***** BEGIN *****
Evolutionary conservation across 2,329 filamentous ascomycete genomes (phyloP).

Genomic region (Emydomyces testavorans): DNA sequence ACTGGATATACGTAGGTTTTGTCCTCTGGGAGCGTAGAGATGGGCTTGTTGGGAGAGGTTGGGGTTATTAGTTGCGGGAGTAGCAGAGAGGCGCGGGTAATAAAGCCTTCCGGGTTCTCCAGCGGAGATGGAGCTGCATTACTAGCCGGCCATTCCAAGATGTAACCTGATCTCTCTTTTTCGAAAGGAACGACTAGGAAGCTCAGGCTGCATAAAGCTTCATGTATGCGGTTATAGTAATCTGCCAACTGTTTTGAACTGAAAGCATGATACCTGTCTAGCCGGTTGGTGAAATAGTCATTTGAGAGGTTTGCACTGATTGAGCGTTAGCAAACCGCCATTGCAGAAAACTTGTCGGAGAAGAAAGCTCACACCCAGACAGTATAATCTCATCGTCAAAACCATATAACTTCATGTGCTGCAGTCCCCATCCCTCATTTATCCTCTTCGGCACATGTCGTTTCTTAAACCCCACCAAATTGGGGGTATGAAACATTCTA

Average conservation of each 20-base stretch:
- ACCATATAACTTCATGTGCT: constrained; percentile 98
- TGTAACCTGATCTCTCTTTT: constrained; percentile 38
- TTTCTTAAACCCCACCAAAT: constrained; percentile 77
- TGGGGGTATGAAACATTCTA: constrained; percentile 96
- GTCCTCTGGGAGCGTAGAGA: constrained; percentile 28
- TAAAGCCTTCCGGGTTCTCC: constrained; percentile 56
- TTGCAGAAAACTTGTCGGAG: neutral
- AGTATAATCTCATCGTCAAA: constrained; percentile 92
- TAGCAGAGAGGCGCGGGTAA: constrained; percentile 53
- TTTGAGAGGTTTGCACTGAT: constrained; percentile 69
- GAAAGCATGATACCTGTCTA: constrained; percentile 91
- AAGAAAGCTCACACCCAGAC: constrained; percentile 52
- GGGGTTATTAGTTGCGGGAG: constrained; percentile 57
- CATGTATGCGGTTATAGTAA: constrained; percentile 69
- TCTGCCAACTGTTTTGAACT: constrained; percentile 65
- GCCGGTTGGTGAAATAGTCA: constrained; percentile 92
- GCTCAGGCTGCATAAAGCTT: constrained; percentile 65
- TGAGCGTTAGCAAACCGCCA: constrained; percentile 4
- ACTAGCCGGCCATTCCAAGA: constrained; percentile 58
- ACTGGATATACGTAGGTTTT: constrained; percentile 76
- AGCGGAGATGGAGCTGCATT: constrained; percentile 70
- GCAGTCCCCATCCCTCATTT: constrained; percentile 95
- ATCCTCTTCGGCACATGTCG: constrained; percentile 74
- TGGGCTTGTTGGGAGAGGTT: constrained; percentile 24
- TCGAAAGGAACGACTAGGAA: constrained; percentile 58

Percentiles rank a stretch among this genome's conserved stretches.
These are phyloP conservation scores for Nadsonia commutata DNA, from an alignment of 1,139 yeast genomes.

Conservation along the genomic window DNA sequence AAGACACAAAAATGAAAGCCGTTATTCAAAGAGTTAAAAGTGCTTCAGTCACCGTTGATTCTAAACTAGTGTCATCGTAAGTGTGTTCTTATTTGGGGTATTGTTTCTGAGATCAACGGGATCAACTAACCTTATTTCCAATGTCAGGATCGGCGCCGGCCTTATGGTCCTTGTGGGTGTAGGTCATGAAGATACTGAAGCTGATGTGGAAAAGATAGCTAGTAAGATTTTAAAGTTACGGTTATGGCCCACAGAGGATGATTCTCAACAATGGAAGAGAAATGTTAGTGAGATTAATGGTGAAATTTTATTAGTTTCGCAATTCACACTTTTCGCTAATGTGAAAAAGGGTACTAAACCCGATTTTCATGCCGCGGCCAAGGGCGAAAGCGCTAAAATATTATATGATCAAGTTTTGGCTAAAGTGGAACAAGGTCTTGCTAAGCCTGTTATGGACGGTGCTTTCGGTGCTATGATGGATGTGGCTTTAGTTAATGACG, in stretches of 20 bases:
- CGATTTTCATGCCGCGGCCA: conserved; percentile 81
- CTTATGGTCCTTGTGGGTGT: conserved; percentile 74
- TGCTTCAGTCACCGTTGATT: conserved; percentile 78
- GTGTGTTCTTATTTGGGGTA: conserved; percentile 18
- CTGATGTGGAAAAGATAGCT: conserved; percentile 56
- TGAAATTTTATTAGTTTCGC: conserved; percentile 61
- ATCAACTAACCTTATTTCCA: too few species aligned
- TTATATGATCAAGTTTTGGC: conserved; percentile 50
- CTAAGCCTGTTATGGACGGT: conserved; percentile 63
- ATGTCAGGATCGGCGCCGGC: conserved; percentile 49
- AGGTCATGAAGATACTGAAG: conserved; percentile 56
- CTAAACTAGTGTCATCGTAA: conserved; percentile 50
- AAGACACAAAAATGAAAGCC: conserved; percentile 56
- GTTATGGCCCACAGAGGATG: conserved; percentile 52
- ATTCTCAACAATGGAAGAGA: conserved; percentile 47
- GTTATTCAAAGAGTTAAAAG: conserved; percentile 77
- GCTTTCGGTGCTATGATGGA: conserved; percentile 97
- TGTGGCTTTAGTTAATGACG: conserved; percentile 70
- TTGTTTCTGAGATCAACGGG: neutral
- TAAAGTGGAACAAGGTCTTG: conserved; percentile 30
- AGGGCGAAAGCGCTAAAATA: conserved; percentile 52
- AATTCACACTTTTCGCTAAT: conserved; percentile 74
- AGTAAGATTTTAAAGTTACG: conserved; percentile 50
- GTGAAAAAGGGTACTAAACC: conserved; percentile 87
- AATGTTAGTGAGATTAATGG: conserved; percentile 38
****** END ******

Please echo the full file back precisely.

Evolutionary conservation across 2,329 filamentous ascomycete genomes (phyloP).

Genomic region (Emydomyces testavorans): DNA sequence ACTGGATATACGTAGGTTTTGTCCTCTGGGAGCGTAGAGATGGGCTTGTTGGGAGAGGTTGGGGTTATTAGTTGCGGGAGTAGCAGAGAGGCGCGGGTAATAAAGCCTTCCGGGTTCTCCAGCGGAGATGGAGCTGCATTACTAGCCGGCCATTCCAAGATGTAACCTGATCTCTCTTTTTCGAAAGGAACGACTAGGAAGCTCAGGCTGCATAAAGCTTCATGTATGCGGTTATAGTAATCTGCCAACTGTTTTGAACTGAAAGCATGATACCTGTCTAGCCGGTTGGTGAAATAGTCATTTGAGAGGTTTGCACTGATTGAGCGTTAGCAAACCGCCATTGCAGAAAACTTGTCGGAGAAGAAAGCTCACACCCAGACAGTATAATCTCATCGTCAAAACCATATAACTTCATGTGCTGCAGTCCCCATCCCTCATTTATCCTCTTCGGCACATGTCGTTTCTTAAACCCCACCAAATTGGGGGTATGAAACATTCTA

Average conservation of each 20-base stretch:
- ACCATATAACTTCATGTGCT: constrained; percentile 98
- TGTAACCTGATCTCTCTTTT: constrained; percentile 38
- TTTCTTAAACCCCACCAAAT: constrained; percentile 77
- TGGGGGTATGAAACATTCTA: constrained; percentile 96
- GTCCTCTGGGAGCGTAGAGA: constrained; percentile 28
- TAAAGCCTTCCGGGTTCTCC: constrained; percentile 56
- TTGCAGAAAACTTGTCGGAG: neutral
- AGTATAATCTCATCGTCAAA: constrained; percentile 92
- TAGCAGAGAGGCGCGGGTAA: constrained; percentile 53
- TTTGAGAGGTTTGCACTGAT: constrained; percentile 69
- GAAAGCATGATACCTGTCTA: constrained; percentile 91
- AAGAAAGCTCACACCCAGAC: constrained; percentile 52
- GGGGTTATTAGTTGCGGGAG: constrained; percentile 57
- CATGTATGCGGTTATAGTAA: constrained; percentile 69
- TCTGCCAACTGTTTTGAACT: constrained; percentile 65
- GCCGGTTGGTGAAATAGTCA: constrained; percentile 92
- GCTCAGGCTGCATAAAGCTT: constrained; percentile 65
- TGAGCGTTAGCAAACCGCCA: constrained; percentile 4
- ACTAGCCGGCCATTCCAAGA: constrained; percentile 58
- ACTGGATATACGTAGGTTTT: constrained; percentile 76
- AGCGGAGATGGAGCTGCATT: constrained; percentile 70
- GCAGTCCCCATCCCTCATTT: constrained; percentile 95
- ATCCTCTTCGGCACATGTCG: constrained; percentile 74
- TGGGCTTGTTGGGAGAGGTT: constrained; percentile 24
- TCGAAAGGAACGACTAGGAA: constrained; percentile 58

Percentiles rank a stretch among this genome's conserved stretches.
These are phyloP conservation scores for Nadsonia commutata DNA, from an alignment of 1,139 yeast genomes.

Conservation along the genomic window DNA sequence AAGACACAAAAATGAAAGCCGTTATTCAAAGAGTTAAAAGTGCTTCAGTCACCGTTGATTCTAAACTAGTGTCATCGTAAGTGTGTTCTTATTTGGGGTATTGTTTCTGAGATCAACGGGATCAACTAACCTTATTTCCAATGTCAGGATCGGCGCCGGCCTTATGGTCCTTGTGGGTGTAGGTCATGAAGATACTGAAGCTGATGTGGAAAAGATAGCTAGTAAGATTTTAAAGTTACGGTTATGGCCCACAGAGGATGATTCTCAACAATGGAAGAGAAATGTTAGTGAGATTAATGGTGAAATTTTATTAGTTTCGCAATTCACACTTTTCGCTAATGTGAAAAAGGGTACTAAACCCGATTTTCATGCCGCGGCCAAGGGCGAAAGCGCTAAAATATTATATGATCAAGTTTTGGCTAAAGTGGAACAAGGTCTTGCTAAGCCTGTTATGGACGGTGCTTTCGGTGCTATGATGGATGTGGCTTTAGTTAATGACG, in stretches of 20 bases:
- CGATTTTCATGCCGCGGCCA: conserved; percentile 81
- CTTATGGTCCTTGTGGGTGT: conserved; percentile 74
- TGCTTCAGTCACCGTTGATT: conserved; percentile 78
- GTGTGTTCTTATTTGGGGTA: conserved; percentile 18
- CTGATGTGGAAAAGATAGCT: conserved; percentile 56
- TGAAATTTTATTAGTTTCGC: conserved; percentile 61
- ATCAACTAACCTTATTTCCA: too few species aligned
- TTATATGATCAAGTTTTGGC: conserved; percentile 50
- CTAAGCCTGTTATGGACGGT: conserved; percentile 63
- ATGTCAGGATCGGCGCCGGC: conserved; percentile 49
- AGGTCATGAAGATACTGAAG: conserved; percentile 56
- CTAAACTAGTGTCATCGTAA: conserved; percentile 50
- AAGACACAAAAATGAAAGCC: conserved; percentile 56
- GTTATGGCCCACAGAGGATG: conserved; percentile 52
- ATTCTCAACAATGGAAGAGA: conserved; percentile 47
- GTTATTCAAAGAGTTAAAAG: conserved; percentile 77
- GCTTTCGGTGCTATGATGGA: conserved; percentile 97
- TGTGGCTTTAGTTAATGACG: conserved; percentile 70
- TTGTTTCTGAGATCAACGGG: neutral
- TAAAGTGGAACAAGGTCTTG: conserved; percentile 30
- AGGGCGAAAGCGCTAAAATA: conserved; percentile 52
- AATTCACACTTTTCGCTAAT: conserved; percentile 74
- AGTAAGATTTTAAAGTTACG: conserved; percentile 50
- GTGAAAAAGGGTACTAAACC: conserved; percentile 87
- AATGTTAGTGAGATTAATGG: conserved; percentile 38